Saturday, 7 February 2009

Getaway

I work with people all week and being the introvert that I am, one of the main aims of a weekend away is to get as far away from people as possible. Staying in motels and/or hotels is too expensive and we are not crib or holiday home owners. Also, we resist the baby boomer trend of owning a camper van; too pricey and too cumbersome. So we have decided to put a theory to the test: whenever we go on a weekend jaunt, we will point the bonnet of our car to whatever point of the compass indicates good weather, travel no more than an hour and a half, spend the day exploring, picnicking ...
and the night in a standard cabin at a camping ground. This seems to us to be by far the most interesting, comfortable and affordable getaway deal.



The only flaw in this plan is that camping grounds are very public places. They bring me, the incurable introvert, within the close proximity of strangers. When you’re frying your eggs and bacon or brushing your teeth, alarming things can occur. For example, when my husband went to have his morning shower, because of the stable-door arrangement it didn't take him long to work out that a whole family (mother included - and remember this was in the Male showers) was in one cubicle, showering together. Nothing at all wrong with that per se, but in a public place? I guess it is nice for that couple to be so liberated, but please! All my husband wanted was a little Male-Female separation. I wonder what the reaction would have been if the family-with-father-included had decided to use the Female showers? Are we being unreasonable? All we want is to carry out our (necessarily public when camping) ablutions in as private and straight forward a manner as possible.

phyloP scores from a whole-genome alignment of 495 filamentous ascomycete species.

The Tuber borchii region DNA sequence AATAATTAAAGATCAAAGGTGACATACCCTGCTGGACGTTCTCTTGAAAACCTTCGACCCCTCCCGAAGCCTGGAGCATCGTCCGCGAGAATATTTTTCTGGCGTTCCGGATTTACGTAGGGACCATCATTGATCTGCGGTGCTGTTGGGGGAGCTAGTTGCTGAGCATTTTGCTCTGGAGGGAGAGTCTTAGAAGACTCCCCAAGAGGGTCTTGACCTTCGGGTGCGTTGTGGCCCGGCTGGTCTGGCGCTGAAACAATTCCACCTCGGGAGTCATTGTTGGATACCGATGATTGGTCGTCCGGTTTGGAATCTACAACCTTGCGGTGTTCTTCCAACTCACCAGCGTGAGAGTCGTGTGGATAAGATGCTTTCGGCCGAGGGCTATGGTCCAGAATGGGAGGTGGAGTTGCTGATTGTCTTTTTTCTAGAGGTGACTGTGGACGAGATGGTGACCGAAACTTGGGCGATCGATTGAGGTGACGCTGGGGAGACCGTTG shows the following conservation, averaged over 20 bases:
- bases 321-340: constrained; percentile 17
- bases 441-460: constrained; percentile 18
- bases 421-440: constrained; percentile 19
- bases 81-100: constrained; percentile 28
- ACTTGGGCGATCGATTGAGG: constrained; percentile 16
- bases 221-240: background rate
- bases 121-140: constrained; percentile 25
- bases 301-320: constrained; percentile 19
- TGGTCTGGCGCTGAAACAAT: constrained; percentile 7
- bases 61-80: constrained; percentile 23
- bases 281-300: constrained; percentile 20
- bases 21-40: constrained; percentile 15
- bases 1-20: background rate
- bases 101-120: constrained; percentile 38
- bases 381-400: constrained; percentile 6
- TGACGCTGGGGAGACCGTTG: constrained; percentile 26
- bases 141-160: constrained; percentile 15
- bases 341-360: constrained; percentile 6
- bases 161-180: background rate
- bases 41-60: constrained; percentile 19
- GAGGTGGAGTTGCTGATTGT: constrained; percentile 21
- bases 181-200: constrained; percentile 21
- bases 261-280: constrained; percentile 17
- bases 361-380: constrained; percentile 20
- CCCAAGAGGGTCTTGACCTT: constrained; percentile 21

With camping grounds there is the instant community factor where, like it or not (and I am misanthropically inclined enough not to) you are thrust into a nest of strangers and expected to exude goodwill and smile at whoever you meet, even when you happen to be half-dressed, without your contact lenses in and fumbling your way blindly towards the toilet block. You could give off vibes that you are from another country and don’t speak English or know Kiwi customs; however, more often than not it turns out that it’s a German tourist that is wanting you to be sociable.